Kissinger insists that he and Nixon always had a clear-eyed understanding of the Soviet Union despite criticism from conservatives in the United States. “The central debate was this: our critics took the position that Russia was an inherently evil state, and they had to be defeated in the Cold War, and that any negotiation with Russia was granting them a moral equivalence and thereby strengthening them in their aggressive maneuvers around the world, and that the culmination of the Cold War had to be some kind of overall diplomatic confrontation or war.”
Kissinger says that he and Nixon were determined to take a firm line against the Soviets “but at the same time, to ease the confrontation to the extent compatible with our principles to reduce the dangers of nuclear war.”
“Kissinger on Kissinger” includes an extensive section on how the Nixon administration sought to end the U.S. war in Vietnam. Kissinger recalls that when Nixon took office in January of 1969, the U.S. had 500,000 troops in South Vietnam and had suffered more than 30,000 casualties. He says the administration considered three options: total and immediate American withdrawal; a gradual withdrawal of American troops while strengthening the army of South Vietnam, the so-called Vietnamization strategy; and offering a peace proposal and then, if this were rejected, intensifying American military operations in Southeast Asia. He says Nixon opted for the Vietnamization strategy.
“Our view was that we wanted to give the South Vietnamese a decent opportunity to survive…. We had in mind something like how South Korea evolved after the Korean war,” Kissinger says.
He contends that the agreement the Nixon administration reached with North Vietnam was solid and even “exceeded expectations” but was never given a chance to be implemented because the Watergate scandal “so undermined presidential authority that the radical view in Congress became ascendant.” Congress, according to Kissinger, insisted on terminating American funding of the war in Vietnam. “So we lost the capacity to enforce the agreement…. The Congress voted us out of the war basically when it prohibited the use of any American forces in, over, or near Vietnam, and cut off all aid to Cambodia. That was the end of it.”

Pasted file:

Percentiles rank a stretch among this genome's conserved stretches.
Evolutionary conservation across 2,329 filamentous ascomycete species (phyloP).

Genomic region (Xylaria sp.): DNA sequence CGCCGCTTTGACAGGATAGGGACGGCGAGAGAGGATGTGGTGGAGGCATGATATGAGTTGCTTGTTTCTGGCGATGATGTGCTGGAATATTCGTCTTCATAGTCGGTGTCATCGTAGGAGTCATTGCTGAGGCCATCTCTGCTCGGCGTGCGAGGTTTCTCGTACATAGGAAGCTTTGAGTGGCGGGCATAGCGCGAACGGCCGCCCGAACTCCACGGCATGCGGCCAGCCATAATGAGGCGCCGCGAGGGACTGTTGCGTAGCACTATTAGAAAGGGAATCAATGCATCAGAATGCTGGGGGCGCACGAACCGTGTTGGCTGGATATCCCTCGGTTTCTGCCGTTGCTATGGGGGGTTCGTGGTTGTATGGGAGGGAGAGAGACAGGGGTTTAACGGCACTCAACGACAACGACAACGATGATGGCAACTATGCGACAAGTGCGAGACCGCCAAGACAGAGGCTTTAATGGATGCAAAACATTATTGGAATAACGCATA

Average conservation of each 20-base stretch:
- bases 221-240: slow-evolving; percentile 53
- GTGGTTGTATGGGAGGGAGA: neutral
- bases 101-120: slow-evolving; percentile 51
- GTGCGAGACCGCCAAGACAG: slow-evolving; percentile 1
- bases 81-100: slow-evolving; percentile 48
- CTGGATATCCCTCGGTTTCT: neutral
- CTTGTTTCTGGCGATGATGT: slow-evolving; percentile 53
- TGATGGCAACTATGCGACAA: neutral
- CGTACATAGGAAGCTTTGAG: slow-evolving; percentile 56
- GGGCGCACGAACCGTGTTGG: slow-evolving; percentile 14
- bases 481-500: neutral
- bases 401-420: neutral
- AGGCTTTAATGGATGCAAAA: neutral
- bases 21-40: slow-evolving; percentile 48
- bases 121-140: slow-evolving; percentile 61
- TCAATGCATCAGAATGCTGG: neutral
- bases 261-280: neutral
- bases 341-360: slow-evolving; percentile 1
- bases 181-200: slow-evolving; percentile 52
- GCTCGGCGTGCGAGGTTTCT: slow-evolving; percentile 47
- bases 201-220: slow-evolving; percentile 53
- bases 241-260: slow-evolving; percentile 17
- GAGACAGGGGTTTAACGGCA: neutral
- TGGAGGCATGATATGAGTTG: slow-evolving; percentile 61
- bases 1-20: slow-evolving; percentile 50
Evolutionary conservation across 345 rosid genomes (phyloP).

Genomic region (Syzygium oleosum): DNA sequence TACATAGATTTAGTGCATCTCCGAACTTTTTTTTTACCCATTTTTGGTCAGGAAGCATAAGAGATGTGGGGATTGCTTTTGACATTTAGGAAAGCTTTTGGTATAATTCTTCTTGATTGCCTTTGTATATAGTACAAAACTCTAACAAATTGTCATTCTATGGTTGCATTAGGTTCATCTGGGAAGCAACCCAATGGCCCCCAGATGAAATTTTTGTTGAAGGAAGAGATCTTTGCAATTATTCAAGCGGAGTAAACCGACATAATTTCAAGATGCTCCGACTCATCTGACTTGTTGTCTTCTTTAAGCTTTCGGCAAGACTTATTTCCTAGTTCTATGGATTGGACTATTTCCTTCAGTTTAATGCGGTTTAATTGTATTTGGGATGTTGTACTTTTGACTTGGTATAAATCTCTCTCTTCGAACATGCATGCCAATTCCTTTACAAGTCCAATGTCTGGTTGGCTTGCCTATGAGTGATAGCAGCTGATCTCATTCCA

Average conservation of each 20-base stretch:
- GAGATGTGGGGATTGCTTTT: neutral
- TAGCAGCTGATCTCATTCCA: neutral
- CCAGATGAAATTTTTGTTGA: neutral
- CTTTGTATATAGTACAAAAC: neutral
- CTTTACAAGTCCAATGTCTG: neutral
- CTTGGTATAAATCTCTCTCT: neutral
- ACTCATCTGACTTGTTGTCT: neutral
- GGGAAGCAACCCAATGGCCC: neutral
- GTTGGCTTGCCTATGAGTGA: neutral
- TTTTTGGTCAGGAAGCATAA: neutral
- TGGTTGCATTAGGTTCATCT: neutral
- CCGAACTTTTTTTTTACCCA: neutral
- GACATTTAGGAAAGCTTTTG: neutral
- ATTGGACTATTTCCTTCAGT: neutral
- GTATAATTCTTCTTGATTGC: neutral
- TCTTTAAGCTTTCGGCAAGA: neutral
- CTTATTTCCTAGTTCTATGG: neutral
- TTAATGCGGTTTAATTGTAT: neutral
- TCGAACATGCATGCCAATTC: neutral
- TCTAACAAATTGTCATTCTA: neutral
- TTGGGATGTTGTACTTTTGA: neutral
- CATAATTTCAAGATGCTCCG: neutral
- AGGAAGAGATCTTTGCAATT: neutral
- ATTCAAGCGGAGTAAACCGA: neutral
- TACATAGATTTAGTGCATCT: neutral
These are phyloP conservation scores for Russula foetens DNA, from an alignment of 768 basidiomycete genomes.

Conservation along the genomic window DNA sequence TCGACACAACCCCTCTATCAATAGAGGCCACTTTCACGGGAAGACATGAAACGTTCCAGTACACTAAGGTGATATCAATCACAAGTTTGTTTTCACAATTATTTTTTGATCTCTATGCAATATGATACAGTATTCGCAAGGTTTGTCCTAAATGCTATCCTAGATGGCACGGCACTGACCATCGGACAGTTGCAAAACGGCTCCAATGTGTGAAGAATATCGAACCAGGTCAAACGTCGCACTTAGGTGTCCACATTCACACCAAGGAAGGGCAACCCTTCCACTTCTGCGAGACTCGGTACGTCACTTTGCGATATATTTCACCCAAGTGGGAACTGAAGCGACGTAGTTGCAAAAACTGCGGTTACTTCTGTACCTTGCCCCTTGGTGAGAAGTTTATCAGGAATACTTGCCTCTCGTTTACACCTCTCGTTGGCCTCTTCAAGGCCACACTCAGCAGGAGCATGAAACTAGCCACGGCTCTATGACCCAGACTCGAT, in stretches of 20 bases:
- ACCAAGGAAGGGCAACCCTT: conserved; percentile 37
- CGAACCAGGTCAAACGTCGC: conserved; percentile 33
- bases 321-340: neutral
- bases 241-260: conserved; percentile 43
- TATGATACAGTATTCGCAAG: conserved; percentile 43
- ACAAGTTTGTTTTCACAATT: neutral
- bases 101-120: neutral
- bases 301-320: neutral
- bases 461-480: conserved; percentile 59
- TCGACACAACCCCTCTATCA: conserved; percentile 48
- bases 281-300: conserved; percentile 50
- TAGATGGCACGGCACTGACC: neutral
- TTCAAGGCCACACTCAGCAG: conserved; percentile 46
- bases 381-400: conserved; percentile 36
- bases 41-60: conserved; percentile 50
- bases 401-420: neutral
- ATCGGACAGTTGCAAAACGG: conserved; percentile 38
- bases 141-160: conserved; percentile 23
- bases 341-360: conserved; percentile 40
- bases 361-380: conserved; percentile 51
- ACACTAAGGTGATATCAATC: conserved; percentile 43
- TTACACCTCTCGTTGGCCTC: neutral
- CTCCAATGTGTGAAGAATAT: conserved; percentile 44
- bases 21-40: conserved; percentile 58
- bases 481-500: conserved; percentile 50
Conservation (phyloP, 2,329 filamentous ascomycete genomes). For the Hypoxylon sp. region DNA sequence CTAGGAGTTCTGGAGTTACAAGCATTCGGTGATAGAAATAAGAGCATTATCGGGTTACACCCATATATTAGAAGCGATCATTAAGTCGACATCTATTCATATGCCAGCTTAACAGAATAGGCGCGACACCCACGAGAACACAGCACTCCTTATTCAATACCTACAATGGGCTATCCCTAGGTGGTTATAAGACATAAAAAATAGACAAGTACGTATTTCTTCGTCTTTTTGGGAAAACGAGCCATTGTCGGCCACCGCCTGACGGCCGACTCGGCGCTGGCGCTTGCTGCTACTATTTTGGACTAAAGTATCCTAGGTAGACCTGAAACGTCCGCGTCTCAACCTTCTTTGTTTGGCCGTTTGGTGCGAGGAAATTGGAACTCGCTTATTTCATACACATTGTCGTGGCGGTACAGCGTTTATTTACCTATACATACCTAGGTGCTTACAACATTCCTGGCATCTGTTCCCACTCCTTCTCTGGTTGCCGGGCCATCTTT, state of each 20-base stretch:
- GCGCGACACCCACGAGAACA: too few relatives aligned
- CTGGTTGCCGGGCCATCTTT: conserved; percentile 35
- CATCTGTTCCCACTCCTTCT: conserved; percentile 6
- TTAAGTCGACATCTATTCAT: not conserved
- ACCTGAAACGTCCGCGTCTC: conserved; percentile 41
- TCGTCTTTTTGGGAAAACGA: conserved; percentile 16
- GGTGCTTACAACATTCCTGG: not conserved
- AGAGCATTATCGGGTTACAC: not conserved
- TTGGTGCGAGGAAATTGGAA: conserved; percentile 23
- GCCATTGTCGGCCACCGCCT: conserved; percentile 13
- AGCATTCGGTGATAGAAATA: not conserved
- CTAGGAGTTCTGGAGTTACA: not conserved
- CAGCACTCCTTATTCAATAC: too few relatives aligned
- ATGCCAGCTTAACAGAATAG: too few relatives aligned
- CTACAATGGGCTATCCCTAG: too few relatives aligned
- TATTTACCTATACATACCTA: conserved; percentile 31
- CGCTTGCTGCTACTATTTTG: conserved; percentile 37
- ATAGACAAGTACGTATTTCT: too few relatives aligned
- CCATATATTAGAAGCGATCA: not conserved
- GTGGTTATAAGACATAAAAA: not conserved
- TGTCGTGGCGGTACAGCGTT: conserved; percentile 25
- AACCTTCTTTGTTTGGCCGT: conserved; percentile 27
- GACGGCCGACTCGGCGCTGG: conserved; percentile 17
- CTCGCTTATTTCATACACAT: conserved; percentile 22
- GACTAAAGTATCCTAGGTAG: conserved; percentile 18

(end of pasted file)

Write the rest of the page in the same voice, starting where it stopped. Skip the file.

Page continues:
Kissinger argues that domestic tensions in the United States over the Vietnam War ushered in a contentious and polarized period in American life. “Let’s remember, the cult of violence in domestic debate really emerged in this form during the Vietnam War. Before then, of course, there were big disagreements between Democrats and Republicans, but the proposition that the government was a bunch of criminal liars who were committing war crimes emerged only at this violent stage.”
The most interesting feature of the book is Kissinger’s observations about diplomacy.
He reflects on the challenge of formulating policy when government officials only have sketchy information. “Much of the web of decisions is based on conjecture. You have to make an assessment you cannot prove correct when you make it. You will only know it in retrospect…. But as a general proposition, by the time you know all the facts, it is too late to affect them. So the art is to make your judgment at a moment when you have enough facts to be able to interpret what will turn out the correct way, not so soon that you overthrow everything, and no so late that you are stagnating.”
Kissinger argues that strategic and successful diplomatic efforts should begin by leaders posing basic questions such as: What are we trying to do here? What is the purpose of this exercise? He says it’s essential to tackle fundamental questions before shifting to tactics or technical details. “We always tried to focus on where we were trying to come out.”
Kissinger says the conventional approach to negotiating is for diplomats to state their maximum objectives and then make concessions as they seek to secure an agreement. However, Kissinger argues the problem with what he calls “salami tactics” is that “you never know when you have reached the end, and everything becomes a test of strength and endurance.” Kissinger’s preferred approach was to outline his basic objectives “maybe plus 5%,” explain them carefully to his interlocutors and try to forge a conceptual understanding.
“Kissinger on Kissinger” is valuable in several respects.
Above all, it reminds us how a strategic foreign policy should be developed by asking fundamental questions and then analyzing them with a carefully organized process of review and debate. Thoughtfully drafted background papers with clearly articulated options should serve as the foundation of disciplined debate and rigorous decision making.
This book is also a valuable reminder of the complex foreign policy challenges that confronted the United States and the world during the Cold War. It reveals how the Nixon administration tried to balance and leverage American relations with China and the Soviet Union while also dealing with vexing challenges in the Middle East, Southeast Asia and on Capitol Hill.
About the Author
John T. Shaw is a contributing writer for The Washington Diplomat and director of the Paul Simon Public Policy Institute at Southern Illinois University.